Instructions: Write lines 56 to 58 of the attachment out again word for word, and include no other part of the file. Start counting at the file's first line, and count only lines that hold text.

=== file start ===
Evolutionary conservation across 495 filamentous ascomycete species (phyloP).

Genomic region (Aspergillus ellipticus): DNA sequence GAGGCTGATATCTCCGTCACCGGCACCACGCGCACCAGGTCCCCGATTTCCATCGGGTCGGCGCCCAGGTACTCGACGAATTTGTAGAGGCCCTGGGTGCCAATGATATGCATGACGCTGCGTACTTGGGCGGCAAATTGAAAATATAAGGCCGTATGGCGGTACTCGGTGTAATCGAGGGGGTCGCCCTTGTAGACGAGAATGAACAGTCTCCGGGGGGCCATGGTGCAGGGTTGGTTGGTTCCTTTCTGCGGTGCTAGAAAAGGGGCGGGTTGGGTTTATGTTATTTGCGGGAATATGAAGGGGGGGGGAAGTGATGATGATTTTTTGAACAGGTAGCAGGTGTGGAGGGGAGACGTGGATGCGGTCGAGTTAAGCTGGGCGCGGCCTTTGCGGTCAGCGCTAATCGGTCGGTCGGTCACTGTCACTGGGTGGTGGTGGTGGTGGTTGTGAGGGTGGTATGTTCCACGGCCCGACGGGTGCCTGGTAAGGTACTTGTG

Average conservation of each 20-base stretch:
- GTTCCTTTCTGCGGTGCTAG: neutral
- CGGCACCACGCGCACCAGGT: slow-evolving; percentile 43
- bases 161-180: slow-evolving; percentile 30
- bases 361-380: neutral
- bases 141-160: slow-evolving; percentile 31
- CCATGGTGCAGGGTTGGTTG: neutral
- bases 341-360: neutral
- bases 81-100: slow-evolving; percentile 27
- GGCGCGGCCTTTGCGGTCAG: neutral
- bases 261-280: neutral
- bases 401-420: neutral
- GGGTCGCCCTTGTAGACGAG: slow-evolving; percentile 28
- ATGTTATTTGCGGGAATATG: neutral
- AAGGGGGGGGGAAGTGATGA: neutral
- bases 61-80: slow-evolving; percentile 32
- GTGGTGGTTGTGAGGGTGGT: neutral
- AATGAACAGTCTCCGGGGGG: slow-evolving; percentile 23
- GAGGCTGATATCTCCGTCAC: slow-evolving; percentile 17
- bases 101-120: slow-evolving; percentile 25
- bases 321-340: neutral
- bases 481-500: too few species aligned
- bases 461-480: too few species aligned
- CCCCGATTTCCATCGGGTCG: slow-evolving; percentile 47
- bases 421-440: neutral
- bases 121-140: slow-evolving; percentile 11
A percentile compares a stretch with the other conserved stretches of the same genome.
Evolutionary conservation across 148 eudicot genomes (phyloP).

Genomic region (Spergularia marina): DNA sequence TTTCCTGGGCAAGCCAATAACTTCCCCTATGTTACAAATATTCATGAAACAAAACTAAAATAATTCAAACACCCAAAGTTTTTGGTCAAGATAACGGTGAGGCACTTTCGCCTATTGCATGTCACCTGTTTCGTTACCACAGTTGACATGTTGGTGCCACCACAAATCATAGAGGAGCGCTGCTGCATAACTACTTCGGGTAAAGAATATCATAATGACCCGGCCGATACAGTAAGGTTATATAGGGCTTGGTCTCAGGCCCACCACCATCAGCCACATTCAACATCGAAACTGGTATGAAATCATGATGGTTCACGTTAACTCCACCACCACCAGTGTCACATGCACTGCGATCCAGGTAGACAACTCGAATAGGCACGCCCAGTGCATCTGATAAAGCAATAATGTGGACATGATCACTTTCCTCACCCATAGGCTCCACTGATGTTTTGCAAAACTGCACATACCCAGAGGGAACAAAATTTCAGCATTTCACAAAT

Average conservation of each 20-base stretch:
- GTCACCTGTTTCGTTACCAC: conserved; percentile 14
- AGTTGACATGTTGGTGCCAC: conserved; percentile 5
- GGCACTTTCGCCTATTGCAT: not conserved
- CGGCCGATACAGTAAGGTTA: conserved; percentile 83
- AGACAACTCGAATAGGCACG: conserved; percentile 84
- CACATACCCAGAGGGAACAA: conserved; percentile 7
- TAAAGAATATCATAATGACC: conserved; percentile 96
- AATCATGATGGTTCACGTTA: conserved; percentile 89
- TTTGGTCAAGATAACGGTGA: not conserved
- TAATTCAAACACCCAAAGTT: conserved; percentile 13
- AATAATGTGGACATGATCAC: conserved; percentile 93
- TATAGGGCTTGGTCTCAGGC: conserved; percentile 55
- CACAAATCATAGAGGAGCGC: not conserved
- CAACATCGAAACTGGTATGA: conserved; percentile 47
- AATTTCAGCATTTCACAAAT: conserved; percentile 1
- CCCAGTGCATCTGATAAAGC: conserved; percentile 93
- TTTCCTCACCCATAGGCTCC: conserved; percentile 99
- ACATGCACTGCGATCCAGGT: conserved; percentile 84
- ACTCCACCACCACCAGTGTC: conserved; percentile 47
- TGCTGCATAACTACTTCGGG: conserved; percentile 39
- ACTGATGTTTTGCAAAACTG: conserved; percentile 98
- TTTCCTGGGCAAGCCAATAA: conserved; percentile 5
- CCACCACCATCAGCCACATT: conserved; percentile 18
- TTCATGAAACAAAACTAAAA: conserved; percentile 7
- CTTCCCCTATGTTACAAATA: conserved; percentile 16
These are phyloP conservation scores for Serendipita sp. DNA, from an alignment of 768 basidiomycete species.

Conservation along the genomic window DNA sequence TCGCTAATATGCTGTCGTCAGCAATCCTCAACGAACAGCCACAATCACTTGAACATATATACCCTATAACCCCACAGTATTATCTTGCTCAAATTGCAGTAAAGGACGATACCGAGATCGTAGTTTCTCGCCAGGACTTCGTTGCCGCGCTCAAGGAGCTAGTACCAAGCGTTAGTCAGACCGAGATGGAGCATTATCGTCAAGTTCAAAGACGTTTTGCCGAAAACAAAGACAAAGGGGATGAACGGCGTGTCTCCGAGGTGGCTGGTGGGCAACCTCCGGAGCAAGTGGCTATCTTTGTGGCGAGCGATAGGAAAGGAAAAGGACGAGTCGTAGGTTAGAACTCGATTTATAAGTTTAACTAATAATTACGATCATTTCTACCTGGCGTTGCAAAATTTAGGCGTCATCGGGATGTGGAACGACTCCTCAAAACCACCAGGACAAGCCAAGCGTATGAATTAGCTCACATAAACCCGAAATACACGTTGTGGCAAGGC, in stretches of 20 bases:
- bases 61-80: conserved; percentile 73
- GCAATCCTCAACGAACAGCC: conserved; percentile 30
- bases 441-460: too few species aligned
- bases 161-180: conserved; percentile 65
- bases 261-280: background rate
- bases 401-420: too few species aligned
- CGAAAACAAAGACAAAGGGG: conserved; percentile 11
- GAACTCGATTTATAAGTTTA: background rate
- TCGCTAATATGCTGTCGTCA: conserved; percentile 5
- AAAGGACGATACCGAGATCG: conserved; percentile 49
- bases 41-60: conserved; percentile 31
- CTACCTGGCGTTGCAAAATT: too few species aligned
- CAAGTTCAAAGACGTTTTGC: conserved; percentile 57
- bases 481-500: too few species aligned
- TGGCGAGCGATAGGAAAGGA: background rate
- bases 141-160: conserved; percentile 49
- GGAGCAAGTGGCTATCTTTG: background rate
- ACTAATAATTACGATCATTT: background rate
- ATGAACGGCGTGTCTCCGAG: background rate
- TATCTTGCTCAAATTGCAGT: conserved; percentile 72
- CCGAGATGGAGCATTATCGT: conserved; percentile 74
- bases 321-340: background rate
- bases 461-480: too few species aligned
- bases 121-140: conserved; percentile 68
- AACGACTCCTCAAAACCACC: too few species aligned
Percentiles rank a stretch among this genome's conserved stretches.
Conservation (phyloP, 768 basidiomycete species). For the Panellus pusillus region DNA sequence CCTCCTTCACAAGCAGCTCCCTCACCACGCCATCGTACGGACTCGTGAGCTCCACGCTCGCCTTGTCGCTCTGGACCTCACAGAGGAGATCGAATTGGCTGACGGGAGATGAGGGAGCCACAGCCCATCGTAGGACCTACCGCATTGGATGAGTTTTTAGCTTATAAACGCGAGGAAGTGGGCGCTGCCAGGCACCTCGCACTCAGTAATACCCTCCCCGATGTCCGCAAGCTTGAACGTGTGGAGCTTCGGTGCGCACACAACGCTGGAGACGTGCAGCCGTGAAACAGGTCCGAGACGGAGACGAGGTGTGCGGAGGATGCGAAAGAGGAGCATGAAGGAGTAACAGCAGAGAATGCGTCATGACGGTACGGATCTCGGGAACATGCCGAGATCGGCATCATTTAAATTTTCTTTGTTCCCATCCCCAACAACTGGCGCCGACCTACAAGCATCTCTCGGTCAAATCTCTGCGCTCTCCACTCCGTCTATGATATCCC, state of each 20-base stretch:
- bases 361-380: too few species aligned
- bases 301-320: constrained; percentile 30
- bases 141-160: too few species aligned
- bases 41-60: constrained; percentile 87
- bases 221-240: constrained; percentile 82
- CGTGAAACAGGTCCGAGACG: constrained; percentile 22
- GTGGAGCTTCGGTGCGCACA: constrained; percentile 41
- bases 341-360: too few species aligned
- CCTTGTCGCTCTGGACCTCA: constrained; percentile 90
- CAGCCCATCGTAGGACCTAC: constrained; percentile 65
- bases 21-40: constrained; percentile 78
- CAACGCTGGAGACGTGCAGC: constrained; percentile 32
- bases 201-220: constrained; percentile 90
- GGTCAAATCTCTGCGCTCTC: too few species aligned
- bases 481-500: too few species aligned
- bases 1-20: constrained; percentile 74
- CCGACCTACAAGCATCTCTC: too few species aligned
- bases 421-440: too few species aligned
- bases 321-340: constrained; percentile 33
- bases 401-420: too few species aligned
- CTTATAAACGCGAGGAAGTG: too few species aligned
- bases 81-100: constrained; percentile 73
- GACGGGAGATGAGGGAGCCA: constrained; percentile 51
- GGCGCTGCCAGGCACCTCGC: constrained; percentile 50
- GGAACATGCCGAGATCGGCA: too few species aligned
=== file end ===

- TTCATGAAACAAAACTAAAA: conserved; percentile 7
- CTTCCCCTATGTTACAAATA: conserved; percentile 16
These are phyloP conservation scores for Serendipita sp. DNA, from an alignment of 768 basidiomycete species.